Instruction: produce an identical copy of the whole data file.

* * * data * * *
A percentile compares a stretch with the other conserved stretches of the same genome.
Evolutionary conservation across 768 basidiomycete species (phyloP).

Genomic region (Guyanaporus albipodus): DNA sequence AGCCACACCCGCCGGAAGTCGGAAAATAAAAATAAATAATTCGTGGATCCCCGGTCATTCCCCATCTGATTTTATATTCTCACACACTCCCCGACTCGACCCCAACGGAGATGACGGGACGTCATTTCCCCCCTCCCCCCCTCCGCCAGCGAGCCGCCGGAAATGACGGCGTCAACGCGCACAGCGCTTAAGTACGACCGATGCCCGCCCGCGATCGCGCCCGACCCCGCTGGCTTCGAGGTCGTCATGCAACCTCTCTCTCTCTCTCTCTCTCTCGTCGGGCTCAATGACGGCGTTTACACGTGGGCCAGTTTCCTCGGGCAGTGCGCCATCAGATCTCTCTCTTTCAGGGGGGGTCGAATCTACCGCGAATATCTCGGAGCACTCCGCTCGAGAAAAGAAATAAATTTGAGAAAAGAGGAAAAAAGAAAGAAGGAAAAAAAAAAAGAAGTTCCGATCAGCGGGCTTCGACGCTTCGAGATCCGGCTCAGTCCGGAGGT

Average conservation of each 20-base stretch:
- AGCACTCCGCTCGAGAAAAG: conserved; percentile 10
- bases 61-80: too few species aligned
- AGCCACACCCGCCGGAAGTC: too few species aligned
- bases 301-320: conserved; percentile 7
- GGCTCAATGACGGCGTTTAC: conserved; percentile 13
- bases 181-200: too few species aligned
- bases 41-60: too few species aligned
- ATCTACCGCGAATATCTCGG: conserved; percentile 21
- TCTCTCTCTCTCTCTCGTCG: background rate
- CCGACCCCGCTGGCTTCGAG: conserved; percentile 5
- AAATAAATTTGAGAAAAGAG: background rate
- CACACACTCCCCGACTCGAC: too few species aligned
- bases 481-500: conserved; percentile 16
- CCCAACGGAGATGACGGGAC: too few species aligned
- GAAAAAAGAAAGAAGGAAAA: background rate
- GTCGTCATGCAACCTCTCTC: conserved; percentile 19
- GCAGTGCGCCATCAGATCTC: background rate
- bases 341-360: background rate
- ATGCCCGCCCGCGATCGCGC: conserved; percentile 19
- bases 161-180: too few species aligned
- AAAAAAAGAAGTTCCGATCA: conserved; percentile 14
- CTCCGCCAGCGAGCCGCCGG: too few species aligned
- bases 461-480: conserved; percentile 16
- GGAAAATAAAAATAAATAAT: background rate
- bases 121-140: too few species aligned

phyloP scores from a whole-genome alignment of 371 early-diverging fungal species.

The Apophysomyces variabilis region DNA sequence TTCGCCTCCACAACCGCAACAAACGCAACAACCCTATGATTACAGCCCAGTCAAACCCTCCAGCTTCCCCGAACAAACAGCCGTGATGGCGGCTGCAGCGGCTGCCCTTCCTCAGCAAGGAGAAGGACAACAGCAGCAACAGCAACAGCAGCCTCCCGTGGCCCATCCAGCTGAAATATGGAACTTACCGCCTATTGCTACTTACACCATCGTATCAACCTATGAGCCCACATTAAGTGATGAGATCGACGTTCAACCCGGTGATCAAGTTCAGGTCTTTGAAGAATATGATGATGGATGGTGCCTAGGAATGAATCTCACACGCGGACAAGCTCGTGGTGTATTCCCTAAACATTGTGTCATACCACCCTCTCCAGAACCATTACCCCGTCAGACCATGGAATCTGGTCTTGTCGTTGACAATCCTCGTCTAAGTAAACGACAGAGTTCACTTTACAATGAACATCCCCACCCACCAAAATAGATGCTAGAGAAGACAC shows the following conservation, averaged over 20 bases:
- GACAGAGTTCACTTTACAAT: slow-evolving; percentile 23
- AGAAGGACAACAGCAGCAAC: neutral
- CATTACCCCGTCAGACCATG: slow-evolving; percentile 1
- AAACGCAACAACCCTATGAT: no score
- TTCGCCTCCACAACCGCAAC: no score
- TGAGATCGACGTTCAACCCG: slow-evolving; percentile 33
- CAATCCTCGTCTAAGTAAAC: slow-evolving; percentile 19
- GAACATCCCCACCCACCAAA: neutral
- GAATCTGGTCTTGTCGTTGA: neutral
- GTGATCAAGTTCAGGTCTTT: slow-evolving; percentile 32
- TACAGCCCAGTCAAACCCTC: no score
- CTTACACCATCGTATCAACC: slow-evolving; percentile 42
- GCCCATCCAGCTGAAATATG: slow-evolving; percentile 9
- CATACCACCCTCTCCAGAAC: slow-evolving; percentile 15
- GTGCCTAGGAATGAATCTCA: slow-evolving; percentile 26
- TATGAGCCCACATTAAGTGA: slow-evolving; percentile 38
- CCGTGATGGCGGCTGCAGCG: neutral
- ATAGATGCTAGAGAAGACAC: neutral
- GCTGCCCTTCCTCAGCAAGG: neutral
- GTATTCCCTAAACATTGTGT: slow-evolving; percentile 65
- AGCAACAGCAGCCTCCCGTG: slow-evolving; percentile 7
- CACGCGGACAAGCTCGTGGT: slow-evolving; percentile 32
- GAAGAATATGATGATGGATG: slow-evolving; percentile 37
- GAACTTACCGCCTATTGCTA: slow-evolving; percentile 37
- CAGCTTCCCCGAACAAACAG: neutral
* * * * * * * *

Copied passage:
A percentile compares a stretch with the other conserved stretches of the same genome.
Evolutionary conservation across 768 basidiomycete species (phyloP).

Genomic region (Guyanaporus albipodus): DNA sequence AGCCACACCCGCCGGAAGTCGGAAAATAAAAATAAATAATTCGTGGATCCCCGGTCATTCCCCATCTGATTTTATATTCTCACACACTCCCCGACTCGACCCCAACGGAGATGACGGGACGTCATTTCCCCCCTCCCCCCCTCCGCCAGCGAGCCGCCGGAAATGACGGCGTCAACGCGCACAGCGCTTAAGTACGACCGATGCCCGCCCGCGATCGCGCCCGACCCCGCTGGCTTCGAGGTCGTCATGCAACCTCTCTCTCTCTCTCTCTCTCTCGTCGGGCTCAATGACGGCGTTTACACGTGGGCCAGTTTCCTCGGGCAGTGCGCCATCAGATCTCTCTCTTTCAGGGGGGGTCGAATCTACCGCGAATATCTCGGAGCACTCCGCTCGAGAAAAGAAATAAATTTGAGAAAAGAGGAAAAAAGAAAGAAGGAAAAAAAAAAAGAAGTTCCGATCAGCGGGCTTCGACGCTTCGAGATCCGGCTCAGTCCGGAGGT

Average conservation of each 20-base stretch:
- AGCACTCCGCTCGAGAAAAG: conserved; percentile 10
- bases 61-80: too few species aligned
- AGCCACACCCGCCGGAAGTC: too few species aligned
- bases 301-320: conserved; percentile 7
- GGCTCAATGACGGCGTTTAC: conserved; percentile 13
- bases 181-200: too few species aligned
- bases 41-60: too few species aligned
- ATCTACCGCGAATATCTCGG: conserved; percentile 21
- TCTCTCTCTCTCTCTCGTCG: background rate
- CCGACCCCGCTGGCTTCGAG: conserved; percentile 5
- AAATAAATTTGAGAAAAGAG: background rate
- CACACACTCCCCGACTCGAC: too few species aligned
- bases 481-500: conserved; percentile 16
- CCCAACGGAGATGACGGGAC: too few species aligned
- GAAAAAAGAAAGAAGGAAAA: background rate
- GTCGTCATGCAACCTCTCTC: conserved; percentile 19
- GCAGTGCGCCATCAGATCTC: background rate
- bases 341-360: background rate
- ATGCCCGCCCGCGATCGCGC: conserved; percentile 19
- bases 161-180: too few species aligned
- AAAAAAAGAAGTTCCGATCA: conserved; percentile 14
- CTCCGCCAGCGAGCCGCCGG: too few species aligned
- bases 461-480: conserved; percentile 16
- GGAAAATAAAAATAAATAAT: background rate
- bases 121-140: too few species aligned

phyloP scores from a whole-genome alignment of 371 early-diverging fungal species.

The Apophysomyces variabilis region DNA sequence TTCGCCTCCACAACCGCAACAAACGCAACAACCCTATGATTACAGCCCAGTCAAACCCTCCAGCTTCCCCGAACAAACAGCCGTGATGGCGGCTGCAGCGGCTGCCCTTCCTCAGCAAGGAGAAGGACAACAGCAGCAACAGCAACAGCAGCCTCCCGTGGCCCATCCAGCTGAAATATGGAACTTACCGCCTATTGCTACTTACACCATCGTATCAACCTATGAGCCCACATTAAGTGATGAGATCGACGTTCAACCCGGTGATCAAGTTCAGGTCTTTGAAGAATATGATGATGGATGGTGCCTAGGAATGAATCTCACACGCGGACAAGCTCGTGGTGTATTCCCTAAACATTGTGTCATACCACCCTCTCCAGAACCATTACCCCGTCAGACCATGGAATCTGGTCTTGTCGTTGACAATCCTCGTCTAAGTAAACGACAGAGTTCACTTTACAATGAACATCCCCACCCACCAAAATAGATGCTAGAGAAGACAC shows the following conservation, averaged over 20 bases:
- GACAGAGTTCACTTTACAAT: slow-evolving; percentile 23
- AGAAGGACAACAGCAGCAAC: neutral
- CATTACCCCGTCAGACCATG: slow-evolving; percentile 1
- AAACGCAACAACCCTATGAT: no score
- TTCGCCTCCACAACCGCAAC: no score
- TGAGATCGACGTTCAACCCG: slow-evolving; percentile 33
- CAATCCTCGTCTAAGTAAAC: slow-evolving; percentile 19
- GAACATCCCCACCCACCAAA: neutral
- GAATCTGGTCTTGTCGTTGA: neutral
- GTGATCAAGTTCAGGTCTTT: slow-evolving; percentile 32
- TACAGCCCAGTCAAACCCTC: no score
- CTTACACCATCGTATCAACC: slow-evolving; percentile 42
- GCCCATCCAGCTGAAATATG: slow-evolving; percentile 9
- CATACCACCCTCTCCAGAAC: slow-evolving; percentile 15
- GTGCCTAGGAATGAATCTCA: slow-evolving; percentile 26
- TATGAGCCCACATTAAGTGA: slow-evolving; percentile 38
- CCGTGATGGCGGCTGCAGCG: neutral
- ATAGATGCTAGAGAAGACAC: neutral
- GCTGCCCTTCCTCAGCAAGG: neutral
- GTATTCCCTAAACATTGTGT: slow-evolving; percentile 65
- AGCAACAGCAGCCTCCCGTG: slow-evolving; percentile 7
- CACGCGGACAAGCTCGTGGT: slow-evolving; percentile 32
- GAAGAATATGATGATGGATG: slow-evolving; percentile 37
- GAACTTACCGCCTATTGCTA: slow-evolving; percentile 37
- CAGCTTCCCCGAACAAACAG: neutral